What is gum disease (periodontitis)?
Periodontitis is a very common inflammatory condition, which affects and damages the tissues that support the teeth, including the gums and bone.
Early signs are often soreness/bleeding from the gums when brushing or flossing. Other common signs can be exposure of the roots (gum recession) or drifting of the teeth.If left untreated periodontitis ultimately leads to the loosening or loss of teeth, as the supporting bone is destroyed. Periodontitis is the leading cause of tooth loss.

Periodontitis is caused by a build up of bacteria (dental plaque). Other factors such as smoking, family history, diabetes and stress have a significant impact on how susceptible you are to the disease. It is now understood that untreated periodontal disease can have effects on general health including diabetes, heart disease and pregnancy outcomes.

How is periodontitis treated?

A specialist periodontist is a dental practitioner who specialises in the prevention and treatment of gum disease. With careful assessment and treatment, it is normally possible to halt the progress of periodontitis. Treatment of periodontitis requires oral hygiene instruction and advice on home care followed by professional cleaning under local anaesthetic by the periodontist.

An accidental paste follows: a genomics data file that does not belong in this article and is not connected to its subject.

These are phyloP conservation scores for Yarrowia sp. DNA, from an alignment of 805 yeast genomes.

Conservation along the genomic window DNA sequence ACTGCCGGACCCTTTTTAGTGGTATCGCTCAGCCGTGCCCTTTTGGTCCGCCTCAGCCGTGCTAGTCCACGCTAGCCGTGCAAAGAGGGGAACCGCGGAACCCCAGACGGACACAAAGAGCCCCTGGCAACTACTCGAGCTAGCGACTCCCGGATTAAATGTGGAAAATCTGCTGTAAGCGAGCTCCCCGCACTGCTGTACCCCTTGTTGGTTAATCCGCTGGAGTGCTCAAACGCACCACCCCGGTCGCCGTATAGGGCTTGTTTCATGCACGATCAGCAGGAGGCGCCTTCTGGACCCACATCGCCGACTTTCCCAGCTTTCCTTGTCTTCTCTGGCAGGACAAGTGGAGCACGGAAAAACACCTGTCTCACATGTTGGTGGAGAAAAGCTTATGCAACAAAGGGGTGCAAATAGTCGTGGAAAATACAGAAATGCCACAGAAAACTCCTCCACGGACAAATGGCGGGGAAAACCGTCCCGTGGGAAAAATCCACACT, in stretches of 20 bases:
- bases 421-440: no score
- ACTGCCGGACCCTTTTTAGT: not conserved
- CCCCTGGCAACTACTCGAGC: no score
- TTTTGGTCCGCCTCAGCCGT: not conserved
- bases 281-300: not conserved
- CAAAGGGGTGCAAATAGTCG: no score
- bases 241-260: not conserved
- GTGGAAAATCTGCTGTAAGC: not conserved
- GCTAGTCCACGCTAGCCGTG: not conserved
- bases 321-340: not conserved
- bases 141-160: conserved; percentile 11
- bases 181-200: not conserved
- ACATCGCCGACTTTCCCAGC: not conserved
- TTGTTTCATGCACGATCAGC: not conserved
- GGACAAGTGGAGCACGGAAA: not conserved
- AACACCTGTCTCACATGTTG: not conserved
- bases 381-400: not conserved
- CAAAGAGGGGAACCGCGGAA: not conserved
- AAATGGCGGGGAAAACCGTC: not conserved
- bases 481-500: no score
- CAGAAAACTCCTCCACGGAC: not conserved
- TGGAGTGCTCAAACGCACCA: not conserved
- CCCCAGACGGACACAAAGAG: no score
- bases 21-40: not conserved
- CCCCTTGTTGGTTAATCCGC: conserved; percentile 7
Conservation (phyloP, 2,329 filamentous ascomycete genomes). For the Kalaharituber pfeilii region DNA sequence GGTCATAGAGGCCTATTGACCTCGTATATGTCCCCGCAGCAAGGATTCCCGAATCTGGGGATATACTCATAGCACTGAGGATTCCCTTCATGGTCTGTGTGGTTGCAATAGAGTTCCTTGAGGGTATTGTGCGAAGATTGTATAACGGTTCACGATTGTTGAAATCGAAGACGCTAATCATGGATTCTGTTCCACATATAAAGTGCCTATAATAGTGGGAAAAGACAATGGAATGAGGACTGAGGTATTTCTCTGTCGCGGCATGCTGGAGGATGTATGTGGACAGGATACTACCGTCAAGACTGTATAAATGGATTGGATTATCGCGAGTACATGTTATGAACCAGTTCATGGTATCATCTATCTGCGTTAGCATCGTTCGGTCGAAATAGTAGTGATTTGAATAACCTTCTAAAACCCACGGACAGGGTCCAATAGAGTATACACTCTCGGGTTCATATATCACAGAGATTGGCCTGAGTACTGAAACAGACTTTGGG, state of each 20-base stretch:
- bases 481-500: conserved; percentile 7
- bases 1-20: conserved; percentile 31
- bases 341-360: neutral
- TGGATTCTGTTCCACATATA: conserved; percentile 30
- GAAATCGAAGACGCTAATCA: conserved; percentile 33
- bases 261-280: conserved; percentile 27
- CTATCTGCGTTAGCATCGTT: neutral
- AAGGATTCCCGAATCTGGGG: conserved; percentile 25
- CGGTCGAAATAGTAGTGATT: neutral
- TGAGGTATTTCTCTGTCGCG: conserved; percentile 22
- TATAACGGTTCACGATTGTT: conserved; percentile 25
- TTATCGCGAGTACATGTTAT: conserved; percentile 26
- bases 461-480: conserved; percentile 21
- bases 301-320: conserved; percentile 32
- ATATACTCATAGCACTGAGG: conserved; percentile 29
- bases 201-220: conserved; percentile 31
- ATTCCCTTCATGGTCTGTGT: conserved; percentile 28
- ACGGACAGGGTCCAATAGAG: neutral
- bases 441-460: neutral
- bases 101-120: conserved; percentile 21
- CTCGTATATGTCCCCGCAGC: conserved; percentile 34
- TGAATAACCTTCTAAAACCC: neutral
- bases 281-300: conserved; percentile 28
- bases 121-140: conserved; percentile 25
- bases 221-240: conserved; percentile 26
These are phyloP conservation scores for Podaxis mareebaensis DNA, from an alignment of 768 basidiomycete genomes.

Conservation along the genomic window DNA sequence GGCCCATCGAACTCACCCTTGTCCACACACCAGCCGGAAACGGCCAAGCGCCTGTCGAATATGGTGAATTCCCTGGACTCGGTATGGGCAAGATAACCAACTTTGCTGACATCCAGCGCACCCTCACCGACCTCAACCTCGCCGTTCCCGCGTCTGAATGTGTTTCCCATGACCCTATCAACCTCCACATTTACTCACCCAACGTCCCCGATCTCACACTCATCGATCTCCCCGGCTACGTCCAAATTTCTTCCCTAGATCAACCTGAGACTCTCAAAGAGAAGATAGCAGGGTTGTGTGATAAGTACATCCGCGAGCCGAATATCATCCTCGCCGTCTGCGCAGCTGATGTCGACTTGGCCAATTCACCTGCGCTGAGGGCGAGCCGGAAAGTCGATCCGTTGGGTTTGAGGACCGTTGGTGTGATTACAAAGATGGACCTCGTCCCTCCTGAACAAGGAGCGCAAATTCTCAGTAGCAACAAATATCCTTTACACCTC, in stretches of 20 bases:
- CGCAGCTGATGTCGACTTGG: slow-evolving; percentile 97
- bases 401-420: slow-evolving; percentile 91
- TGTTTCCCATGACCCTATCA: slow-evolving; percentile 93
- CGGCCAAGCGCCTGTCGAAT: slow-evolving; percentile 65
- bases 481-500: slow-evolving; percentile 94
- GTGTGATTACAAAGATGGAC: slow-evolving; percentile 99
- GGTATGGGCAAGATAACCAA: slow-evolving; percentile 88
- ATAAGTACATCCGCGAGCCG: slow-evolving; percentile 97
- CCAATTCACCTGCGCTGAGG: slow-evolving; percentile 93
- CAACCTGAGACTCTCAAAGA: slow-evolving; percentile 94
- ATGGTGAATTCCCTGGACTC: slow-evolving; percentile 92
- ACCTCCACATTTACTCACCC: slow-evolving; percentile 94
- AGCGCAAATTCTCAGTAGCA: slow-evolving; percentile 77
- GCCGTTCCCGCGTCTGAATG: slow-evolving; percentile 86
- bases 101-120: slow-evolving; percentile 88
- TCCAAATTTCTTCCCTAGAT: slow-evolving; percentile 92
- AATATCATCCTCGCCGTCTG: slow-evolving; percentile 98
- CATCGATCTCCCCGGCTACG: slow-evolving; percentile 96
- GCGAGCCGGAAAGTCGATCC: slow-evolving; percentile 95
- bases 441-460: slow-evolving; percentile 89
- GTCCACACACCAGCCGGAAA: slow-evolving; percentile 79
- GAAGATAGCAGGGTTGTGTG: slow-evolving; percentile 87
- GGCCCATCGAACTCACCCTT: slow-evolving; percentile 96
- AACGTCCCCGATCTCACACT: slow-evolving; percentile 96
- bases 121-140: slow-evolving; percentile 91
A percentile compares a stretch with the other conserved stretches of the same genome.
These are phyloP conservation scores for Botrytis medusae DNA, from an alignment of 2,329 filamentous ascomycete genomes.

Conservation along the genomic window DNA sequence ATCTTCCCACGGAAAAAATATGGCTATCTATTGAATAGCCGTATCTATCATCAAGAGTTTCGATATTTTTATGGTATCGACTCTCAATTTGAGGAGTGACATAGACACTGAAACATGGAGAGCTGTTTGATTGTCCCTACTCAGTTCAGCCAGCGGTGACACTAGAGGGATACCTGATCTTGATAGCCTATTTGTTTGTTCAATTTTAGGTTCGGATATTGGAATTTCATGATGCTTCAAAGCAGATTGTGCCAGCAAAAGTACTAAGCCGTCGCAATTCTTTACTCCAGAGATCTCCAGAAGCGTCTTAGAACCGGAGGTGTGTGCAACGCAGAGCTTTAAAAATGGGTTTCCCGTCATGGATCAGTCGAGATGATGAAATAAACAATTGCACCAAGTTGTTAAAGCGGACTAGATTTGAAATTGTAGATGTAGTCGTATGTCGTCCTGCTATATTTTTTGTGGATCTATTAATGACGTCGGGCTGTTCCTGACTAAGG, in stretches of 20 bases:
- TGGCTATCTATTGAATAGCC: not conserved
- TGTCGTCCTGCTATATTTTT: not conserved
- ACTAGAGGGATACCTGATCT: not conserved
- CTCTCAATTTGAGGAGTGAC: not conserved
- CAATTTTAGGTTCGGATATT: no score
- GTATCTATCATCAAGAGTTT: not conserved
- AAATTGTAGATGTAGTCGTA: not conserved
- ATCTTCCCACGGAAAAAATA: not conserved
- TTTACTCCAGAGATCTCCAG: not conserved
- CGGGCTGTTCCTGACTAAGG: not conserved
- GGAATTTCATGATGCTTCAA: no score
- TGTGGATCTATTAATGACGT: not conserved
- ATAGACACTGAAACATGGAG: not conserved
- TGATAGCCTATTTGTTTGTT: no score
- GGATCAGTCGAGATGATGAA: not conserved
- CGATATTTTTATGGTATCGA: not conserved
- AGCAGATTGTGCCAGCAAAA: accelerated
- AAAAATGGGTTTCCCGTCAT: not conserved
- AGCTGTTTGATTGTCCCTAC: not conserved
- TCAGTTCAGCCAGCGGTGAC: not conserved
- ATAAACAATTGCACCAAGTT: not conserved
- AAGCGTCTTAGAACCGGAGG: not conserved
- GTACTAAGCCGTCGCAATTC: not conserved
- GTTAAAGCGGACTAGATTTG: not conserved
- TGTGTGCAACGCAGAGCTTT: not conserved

Following the initial treatment, patients are then reassessed after a few weeks to ensure the disease has resolved. If localised areas of periodontitis are found to persist, these isolated areas may require further treatment, which may include surgical corrective therapy.

Long-term success of periodontal treatment depends on both your own efforts with oral hygiene and those of the practice team who provide your regular care.
Regular follow-up appointments with your hygienist and periodontist are vitally important to ensure the disease process does not reoccur.

For more information about periodontal treatments, please feel free to contact the practice.